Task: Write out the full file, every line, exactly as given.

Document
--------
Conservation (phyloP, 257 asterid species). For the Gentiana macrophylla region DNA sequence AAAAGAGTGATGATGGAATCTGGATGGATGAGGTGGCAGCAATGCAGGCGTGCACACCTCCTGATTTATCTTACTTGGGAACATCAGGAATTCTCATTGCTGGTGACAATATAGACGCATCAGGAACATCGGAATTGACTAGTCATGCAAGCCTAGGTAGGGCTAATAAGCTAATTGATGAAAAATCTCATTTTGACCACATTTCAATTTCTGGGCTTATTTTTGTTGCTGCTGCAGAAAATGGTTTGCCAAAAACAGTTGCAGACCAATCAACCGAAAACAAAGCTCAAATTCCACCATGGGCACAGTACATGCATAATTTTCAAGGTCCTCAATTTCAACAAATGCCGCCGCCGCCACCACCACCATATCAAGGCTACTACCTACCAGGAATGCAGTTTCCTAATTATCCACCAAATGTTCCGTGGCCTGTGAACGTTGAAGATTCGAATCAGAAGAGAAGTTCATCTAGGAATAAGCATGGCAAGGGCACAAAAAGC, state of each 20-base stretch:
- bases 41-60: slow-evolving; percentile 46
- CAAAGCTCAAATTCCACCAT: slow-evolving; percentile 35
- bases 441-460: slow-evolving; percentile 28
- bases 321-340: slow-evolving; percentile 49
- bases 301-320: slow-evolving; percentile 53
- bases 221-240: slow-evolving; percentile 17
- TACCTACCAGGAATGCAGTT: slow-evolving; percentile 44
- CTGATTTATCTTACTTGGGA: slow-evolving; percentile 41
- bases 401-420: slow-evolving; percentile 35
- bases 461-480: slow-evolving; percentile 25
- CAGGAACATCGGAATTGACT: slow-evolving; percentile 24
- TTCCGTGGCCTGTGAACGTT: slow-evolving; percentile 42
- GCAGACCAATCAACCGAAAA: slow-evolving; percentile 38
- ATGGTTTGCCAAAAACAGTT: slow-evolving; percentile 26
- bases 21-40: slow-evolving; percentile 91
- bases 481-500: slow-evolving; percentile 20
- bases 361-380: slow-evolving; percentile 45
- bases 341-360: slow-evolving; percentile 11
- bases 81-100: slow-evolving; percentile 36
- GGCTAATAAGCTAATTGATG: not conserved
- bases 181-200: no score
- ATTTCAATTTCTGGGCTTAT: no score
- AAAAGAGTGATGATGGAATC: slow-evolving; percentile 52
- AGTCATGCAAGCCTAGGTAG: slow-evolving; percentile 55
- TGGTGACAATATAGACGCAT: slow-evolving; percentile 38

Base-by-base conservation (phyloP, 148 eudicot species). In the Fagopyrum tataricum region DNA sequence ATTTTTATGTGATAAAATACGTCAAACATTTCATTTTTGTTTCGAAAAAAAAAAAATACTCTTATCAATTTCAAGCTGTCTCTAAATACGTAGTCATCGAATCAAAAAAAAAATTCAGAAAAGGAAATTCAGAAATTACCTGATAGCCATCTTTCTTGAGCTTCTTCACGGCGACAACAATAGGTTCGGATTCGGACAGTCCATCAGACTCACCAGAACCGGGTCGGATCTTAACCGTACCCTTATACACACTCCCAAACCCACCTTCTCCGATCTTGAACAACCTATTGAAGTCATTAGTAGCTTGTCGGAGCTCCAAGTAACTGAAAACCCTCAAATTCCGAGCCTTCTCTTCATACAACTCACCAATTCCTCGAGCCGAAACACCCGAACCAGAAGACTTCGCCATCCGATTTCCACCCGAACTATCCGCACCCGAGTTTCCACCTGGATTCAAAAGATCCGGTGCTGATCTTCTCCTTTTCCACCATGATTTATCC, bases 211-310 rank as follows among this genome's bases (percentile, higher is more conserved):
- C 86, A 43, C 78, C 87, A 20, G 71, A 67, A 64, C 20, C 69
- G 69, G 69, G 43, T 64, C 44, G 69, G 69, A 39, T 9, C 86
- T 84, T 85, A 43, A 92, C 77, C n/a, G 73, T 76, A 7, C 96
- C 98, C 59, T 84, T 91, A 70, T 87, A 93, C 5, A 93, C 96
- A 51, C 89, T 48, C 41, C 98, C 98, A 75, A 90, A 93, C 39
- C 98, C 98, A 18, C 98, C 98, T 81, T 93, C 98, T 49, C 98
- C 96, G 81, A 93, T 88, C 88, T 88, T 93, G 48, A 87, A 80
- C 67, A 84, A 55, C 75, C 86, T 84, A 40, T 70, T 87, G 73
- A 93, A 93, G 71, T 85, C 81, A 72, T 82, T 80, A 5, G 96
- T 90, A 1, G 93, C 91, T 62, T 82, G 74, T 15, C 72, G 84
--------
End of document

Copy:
Conservation (phyloP, 257 asterid species). For the Gentiana macrophylla region DNA sequence AAAAGAGTGATGATGGAATCTGGATGGATGAGGTGGCAGCAATGCAGGCGTGCACACCTCCTGATTTATCTTACTTGGGAACATCAGGAATTCTCATTGCTGGTGACAATATAGACGCATCAGGAACATCGGAATTGACTAGTCATGCAAGCCTAGGTAGGGCTAATAAGCTAATTGATGAAAAATCTCATTTTGACCACATTTCAATTTCTGGGCTTATTTTTGTTGCTGCTGCAGAAAATGGTTTGCCAAAAACAGTTGCAGACCAATCAACCGAAAACAAAGCTCAAATTCCACCATGGGCACAGTACATGCATAATTTTCAAGGTCCTCAATTTCAACAAATGCCGCCGCCGCCACCACCACCATATCAAGGCTACTACCTACCAGGAATGCAGTTTCCTAATTATCCACCAAATGTTCCGTGGCCTGTGAACGTTGAAGATTCGAATCAGAAGAGAAGTTCATCTAGGAATAAGCATGGCAAGGGCACAAAAAGC, state of each 20-base stretch:
- bases 41-60: slow-evolving; percentile 46
- CAAAGCTCAAATTCCACCAT: slow-evolving; percentile 35
- bases 441-460: slow-evolving; percentile 28
- bases 321-340: slow-evolving; percentile 49
- bases 301-320: slow-evolving; percentile 53
- bases 221-240: slow-evolving; percentile 17
- TACCTACCAGGAATGCAGTT: slow-evolving; percentile 44
- CTGATTTATCTTACTTGGGA: slow-evolving; percentile 41
- bases 401-420: slow-evolving; percentile 35
- bases 461-480: slow-evolving; percentile 25
- CAGGAACATCGGAATTGACT: slow-evolving; percentile 24
- TTCCGTGGCCTGTGAACGTT: slow-evolving; percentile 42
- GCAGACCAATCAACCGAAAA: slow-evolving; percentile 38
- ATGGTTTGCCAAAAACAGTT: slow-evolving; percentile 26
- bases 21-40: slow-evolving; percentile 91
- bases 481-500: slow-evolving; percentile 20
- bases 361-380: slow-evolving; percentile 45
- bases 341-360: slow-evolving; percentile 11
- bases 81-100: slow-evolving; percentile 36
- GGCTAATAAGCTAATTGATG: not conserved
- bases 181-200: no score
- ATTTCAATTTCTGGGCTTAT: no score
- AAAAGAGTGATGATGGAATC: slow-evolving; percentile 52
- AGTCATGCAAGCCTAGGTAG: slow-evolving; percentile 55
- TGGTGACAATATAGACGCAT: slow-evolving; percentile 38

Base-by-base conservation (phyloP, 148 eudicot species). In the Fagopyrum tataricum region DNA sequence ATTTTTATGTGATAAAATACGTCAAACATTTCATTTTTGTTTCGAAAAAAAAAAAATACTCTTATCAATTTCAAGCTGTCTCTAAATACGTAGTCATCGAATCAAAAAAAAAATTCAGAAAAGGAAATTCAGAAATTACCTGATAGCCATCTTTCTTGAGCTTCTTCACGGCGACAACAATAGGTTCGGATTCGGACAGTCCATCAGACTCACCAGAACCGGGTCGGATCTTAACCGTACCCTTATACACACTCCCAAACCCACCTTCTCCGATCTTGAACAACCTATTGAAGTCATTAGTAGCTTGTCGGAGCTCCAAGTAACTGAAAACCCTCAAATTCCGAGCCTTCTCTTCATACAACTCACCAATTCCTCGAGCCGAAACACCCGAACCAGAAGACTTCGCCATCCGATTTCCACCCGAACTATCCGCACCCGAGTTTCCACCTGGATTCAAAAGATCCGGTGCTGATCTTCTCCTTTTCCACCATGATTTATCC, bases 211-310 rank as follows among this genome's bases (percentile, higher is more conserved):
- C 86, A 43, C 78, C 87, A 20, G 71, A 67, A 64, C 20, C 69
- G 69, G 69, G 43, T 64, C 44, G 69, G 69, A 39, T 9, C 86
- T 84, T 85, A 43, A 92, C 77, C n/a, G 73, T 76, A 7, C 96
- C 98, C 59, T 84, T 91, A 70, T 87, A 93, C 5, A 93, C 96
- A 51, C 89, T 48, C 41, C 98, C 98, A 75, A 90, A 93, C 39
- C 98, C 98, A 18, C 98, C 98, T 81, T 93, C 98, T 49, C 98
- C 96, G 81, A 93, T 88, C 88, T 88, T 93, G 48, A 87, A 80
- C 67, A 84, A 55, C 75, C 86, T 84, A 40, T 70, T 87, G 73
- A 93, A 93, G 71, T 85, C 81, A 72, T 82, T 80, A 5, G 96
- T 90, A 1, G 93, C 91, T 62, T 82, G 74, T 15, C 72, G 84